Sweet Pairings along the Cycle California! Ice Cream Trail

Lodi, California: Bike Riding in the Country

As April’s wildflowers fade with May’s sunshine, California is opening up cautiously and slowly. Perhaps it’s time to get out and explore new regions, places near to home from the saddle of the bike. To this end here are some highlights of a forgotten or never known area with bike riding for everyone in the family. Take time to experience this scenic and fun downtown, or take a roll along beautiful, rolling country roads — what better way to celebrate the warming weather by enjoying the riding on roads you have yet to experience?

Ready for a day trip? Get out and ride!

 

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Old vine zinfandel grapes are untrellised – they grow like trees!
Photo courtesy of Bike Lodi, bikelodi.org

Old Growth Vines

For this exercise, we explore one of Northern California’s less well-known wine regions: The area around Lodi. Located on the Mokelumne River, Lodi has for much of its history been a grape growing region, and with that, a player in the wine-making industry.

The region is known for its old-growth vine Zinfandel — Lodi calls itself the Zinfandel Capital of the World — and produces about 40 percent of California’s premium Zinfandel grapes. Interestingly, many of the older vines are untrellised so that they grow free like trees.

The area also produces Spanish, Italian, German and Rhone-Style varietals, as well.

 

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Lodi, California has quiet country roads — just the ticket for getting away for a ride! Photo courtesy of Bike Lodi, bikelodi.org

Country Rides

As befits a California wine region of significant stature, some of the loveliest rides around Lodi involve experiencing 
the local wines. Visitlodi.com offers several road bike rides around the area with names such as Three Wineries and a Cafe, North-South Figure 8 with Winery Stops, or Bird Watching, Wine Tasting & Lunch. Cyclists can also experience the natural wonders of the region on the Blossom Road Loop with the Cosumnes River Preserve, a 36.4 mile ride favored by local bikers.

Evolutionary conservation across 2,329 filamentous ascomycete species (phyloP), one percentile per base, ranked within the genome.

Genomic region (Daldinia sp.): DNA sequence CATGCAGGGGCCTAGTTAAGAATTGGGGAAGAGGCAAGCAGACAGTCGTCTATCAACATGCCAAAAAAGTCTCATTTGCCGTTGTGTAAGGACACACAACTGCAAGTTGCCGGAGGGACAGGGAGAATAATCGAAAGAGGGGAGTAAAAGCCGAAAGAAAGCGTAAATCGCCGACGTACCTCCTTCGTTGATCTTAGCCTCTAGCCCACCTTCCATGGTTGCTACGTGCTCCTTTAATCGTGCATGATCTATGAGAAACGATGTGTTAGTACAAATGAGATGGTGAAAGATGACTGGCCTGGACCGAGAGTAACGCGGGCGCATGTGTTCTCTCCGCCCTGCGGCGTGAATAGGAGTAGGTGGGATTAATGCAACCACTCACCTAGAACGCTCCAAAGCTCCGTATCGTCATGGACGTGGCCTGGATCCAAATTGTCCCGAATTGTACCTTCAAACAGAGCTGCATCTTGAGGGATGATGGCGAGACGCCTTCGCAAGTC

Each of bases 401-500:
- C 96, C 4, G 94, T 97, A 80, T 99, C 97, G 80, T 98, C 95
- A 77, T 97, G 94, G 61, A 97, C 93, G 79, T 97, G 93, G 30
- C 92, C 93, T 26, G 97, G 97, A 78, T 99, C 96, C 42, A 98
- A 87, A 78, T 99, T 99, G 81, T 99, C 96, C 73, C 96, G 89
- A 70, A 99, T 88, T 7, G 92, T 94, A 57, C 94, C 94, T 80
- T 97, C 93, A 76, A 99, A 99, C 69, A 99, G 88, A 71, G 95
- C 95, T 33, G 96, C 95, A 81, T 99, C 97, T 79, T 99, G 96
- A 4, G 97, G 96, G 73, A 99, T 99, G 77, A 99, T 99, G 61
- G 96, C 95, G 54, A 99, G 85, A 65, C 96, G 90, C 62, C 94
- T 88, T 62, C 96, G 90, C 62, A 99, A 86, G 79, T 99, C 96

The Cosumnes River Preserve has acres of wetlands and adjacent uplands with habitat for native species. Once you get to the preserve you will have to park and lock your bike and proceed on foot.

 

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Families will enjoy a roll around Lodi Lake.

Family Fun

If you have small children, the Lodi Lake Family Fun Ride might be just the ticket. The ride is 5 miles around Lake Lodi and the Mokelumne River. Need more activities? Stop and explore the World of Wonders Science Museum or, in warm weather, take a kayak or pedal boat jaunt on the lake.

Pair these outdoor activities with a stop at Segale’s Double Dip Gallery on West Pine St. and you have a sweet 
family outing! This ice cream shop also boasts an art gallery to go with that butter brickle ice cream you ordered. Come for the sweets, stay for the water colors!

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Need longer hours in the saddle? Try the ride to Galt.
Photo courtesy of Bike Lodi, bikelodi.org

Longer Country Ride

For those who prefer more mileage in the saddle, a 40-mile Country Road Ride loops into Galt and rolls by the towns of Woodbridge and Thornton. Note that these country roads around Lodi and the surrounding areas generally have no bike lanes and/or very small to no shoulders. Light traffic doesn’t mean no traffic, so plan accordingly and use common sense as you set out on your ride.

Learn More

You’ll find more ride routes, events, at Visitlodi.com

Mission Arch

Lodi’s iconic 100-year-old arch over Pine St. is one of few remaining mission revival ceremonial arches left in California. According to the lodi.gov website, the purpose of the arch was to create a formal, fancy entrance to the grounds of the Tokay Carnival, the first Lodi Grape Festival. (The 2020 festival was canceled, but organizers have tentatively scheduled this year’s festival for September 16-19.)

Mission Arch Fun facts

1907: Built the year after Lodi became a city.

1910: A California Grizzly bear facing south added to the top of the arch.

1956: Reconstructed and the bear turned so it faced north toward the Capitol City, Sacramento.

2001: Rededicated and the bear was given a 23-karat gold leaf finish.

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